About 18 years ago I was hauling a heavy fiver with an FL-60 powered by a 3126B Cat engine. MDTs were the upcoming trend. That diesel engine had only a butterfly-valve in the exhaust system for compression retardation (braking). On a westward trip down US-160 off Wolf Creek Pass in Colorado the butterfly-valve stuck fully open. The truck brakes faded and the trailer brakes operated manually were maybe 10% effective. I know how C.W. McCall felt. In over 20 years of RVing it was the closest I have ever come to availing myself of a run-a-way ramp. So, I traded soon after for the custom built Peterbilt 385. Our fiver is a 40′, 20,000 lb. full-time unit. We do much of our RVing out west and in the Rocky Mountains. The C-13 Cat engine has a lot of pulling power to get up grades. BUT The main reason is that of safely coming down hill. The three stage Jake-Brake is a welcome component of the C-13 Cat engine. Safety is the name of the game.
I use a 2005 International 9400i Eagle with a Cummins ISX.
Eric: 2007 Ford F250, Lariat Diesel, 6.5′ box. Encountered early diesel engine problems, which were resolved. Prefer diesel engine for it’s excellent grade-ability performance on grades.
I chose my 2009 Chevrolet Silverado with the Duramax/Allison Transmision because of their reliability, low height, and noise level.
2021 Ram 3500 with the Max Tow package. My third truck with the Cummins. My Newmar Kountry Aire fifth wheel weighs 20,000 pounds so need the dually. Truck has payload of 5100 pounds and rated to tow over 30,000.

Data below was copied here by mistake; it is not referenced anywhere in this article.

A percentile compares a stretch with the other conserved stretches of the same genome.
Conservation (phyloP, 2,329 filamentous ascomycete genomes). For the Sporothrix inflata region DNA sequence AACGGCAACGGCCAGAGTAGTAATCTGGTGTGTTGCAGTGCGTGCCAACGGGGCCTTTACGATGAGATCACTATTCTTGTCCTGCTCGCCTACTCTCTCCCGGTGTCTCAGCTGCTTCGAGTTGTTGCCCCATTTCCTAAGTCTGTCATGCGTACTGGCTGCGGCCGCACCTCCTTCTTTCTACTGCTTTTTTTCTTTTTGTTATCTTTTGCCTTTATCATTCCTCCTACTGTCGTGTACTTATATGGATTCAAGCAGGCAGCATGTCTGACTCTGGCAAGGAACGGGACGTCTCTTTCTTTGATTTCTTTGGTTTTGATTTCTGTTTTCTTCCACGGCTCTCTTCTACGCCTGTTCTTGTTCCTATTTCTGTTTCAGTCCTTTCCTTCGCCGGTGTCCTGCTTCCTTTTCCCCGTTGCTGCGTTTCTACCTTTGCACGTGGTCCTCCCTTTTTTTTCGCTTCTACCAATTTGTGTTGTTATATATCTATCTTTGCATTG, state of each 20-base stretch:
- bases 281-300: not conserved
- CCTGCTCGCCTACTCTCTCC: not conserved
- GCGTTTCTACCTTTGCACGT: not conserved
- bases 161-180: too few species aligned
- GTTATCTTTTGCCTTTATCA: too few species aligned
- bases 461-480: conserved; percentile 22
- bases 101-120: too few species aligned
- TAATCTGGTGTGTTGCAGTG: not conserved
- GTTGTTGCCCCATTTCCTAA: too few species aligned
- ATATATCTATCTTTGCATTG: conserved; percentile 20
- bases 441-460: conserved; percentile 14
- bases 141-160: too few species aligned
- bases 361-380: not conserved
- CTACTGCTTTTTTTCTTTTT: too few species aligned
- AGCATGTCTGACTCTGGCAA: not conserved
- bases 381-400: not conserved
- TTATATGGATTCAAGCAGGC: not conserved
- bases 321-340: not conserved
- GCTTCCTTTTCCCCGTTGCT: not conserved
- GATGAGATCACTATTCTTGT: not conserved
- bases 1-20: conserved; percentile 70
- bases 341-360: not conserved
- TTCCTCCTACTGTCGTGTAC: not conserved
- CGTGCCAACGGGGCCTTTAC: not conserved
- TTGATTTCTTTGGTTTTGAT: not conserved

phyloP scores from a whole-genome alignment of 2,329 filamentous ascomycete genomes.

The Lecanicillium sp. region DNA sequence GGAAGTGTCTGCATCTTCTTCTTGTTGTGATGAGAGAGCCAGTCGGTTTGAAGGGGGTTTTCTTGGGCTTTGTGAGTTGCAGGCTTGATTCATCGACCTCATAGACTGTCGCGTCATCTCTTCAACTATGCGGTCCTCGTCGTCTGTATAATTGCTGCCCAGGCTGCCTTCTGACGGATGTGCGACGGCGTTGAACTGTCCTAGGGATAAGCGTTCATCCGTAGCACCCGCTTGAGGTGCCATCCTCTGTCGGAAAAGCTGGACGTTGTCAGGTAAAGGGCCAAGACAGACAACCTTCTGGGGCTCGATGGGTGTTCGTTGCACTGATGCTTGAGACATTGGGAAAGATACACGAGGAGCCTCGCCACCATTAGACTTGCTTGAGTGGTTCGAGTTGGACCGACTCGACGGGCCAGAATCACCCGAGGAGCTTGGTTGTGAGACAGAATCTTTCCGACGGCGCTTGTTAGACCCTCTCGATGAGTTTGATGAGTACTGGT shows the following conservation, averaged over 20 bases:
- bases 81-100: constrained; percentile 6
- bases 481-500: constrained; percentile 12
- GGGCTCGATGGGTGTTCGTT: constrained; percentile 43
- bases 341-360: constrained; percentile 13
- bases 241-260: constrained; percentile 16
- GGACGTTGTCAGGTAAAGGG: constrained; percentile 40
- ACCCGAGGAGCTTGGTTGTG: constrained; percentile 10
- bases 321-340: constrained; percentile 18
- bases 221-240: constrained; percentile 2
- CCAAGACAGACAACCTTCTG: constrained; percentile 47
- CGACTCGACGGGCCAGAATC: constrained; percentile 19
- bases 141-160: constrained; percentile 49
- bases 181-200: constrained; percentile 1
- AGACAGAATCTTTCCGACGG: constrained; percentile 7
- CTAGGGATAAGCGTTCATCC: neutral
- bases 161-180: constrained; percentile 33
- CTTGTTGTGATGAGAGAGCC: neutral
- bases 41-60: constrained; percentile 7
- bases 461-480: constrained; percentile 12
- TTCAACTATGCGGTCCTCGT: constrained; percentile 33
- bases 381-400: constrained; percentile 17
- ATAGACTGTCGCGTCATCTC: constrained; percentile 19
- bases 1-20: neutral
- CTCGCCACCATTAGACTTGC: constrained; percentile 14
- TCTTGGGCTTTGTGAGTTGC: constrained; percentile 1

We have a 39′ Weekend Warrior that we tow with our 2005 F250 that has been upgraded with Bulletproof Diesel parts that have upgraded the pulling capabilities – plus airbags. Hate the idea of selling the RV but life isn’t always kind.
It would be interesting to know how many Fifth Wheels are towed by 1 ton trucks. Also solicit comments on how (if) they stay within the cargo-carrying capacity of the truck.
Had Dodge /Ram for 16 years , went from 12 valve Cummins to 6.7 , bought a new 6.4 Hemi in 14 , 7000 miles later it burned up to pistons , Dodge said bad fuel and did not cover under warranty, after 20,000 dollars and three months I got my truck back . In the meantime I had bought a used Chevy Duramax to work out of , traded Ram with new Hemi to a Chevy dealer at 14,000 miles . Really like the Duramax , 94,000 miles on a 15 Duramax , close to 60,000 of those miles it has had a cattle trailer or big fifth wheel hooked on it . Quite , smooth riding , good fuel mileage only problem has been EGR valve stuck at 62000 miles . I work out of this truck daily and take it on long trips . Truck is heavy since I have a bale bed on it and a cube feeder most of the time , truck weighs 12000 lbs with the feeder on , hook up to 45 foot toyhauler and get 8.5 mpg , pickup and trailer together weighs a little over 30,000 pounds . Pulls great .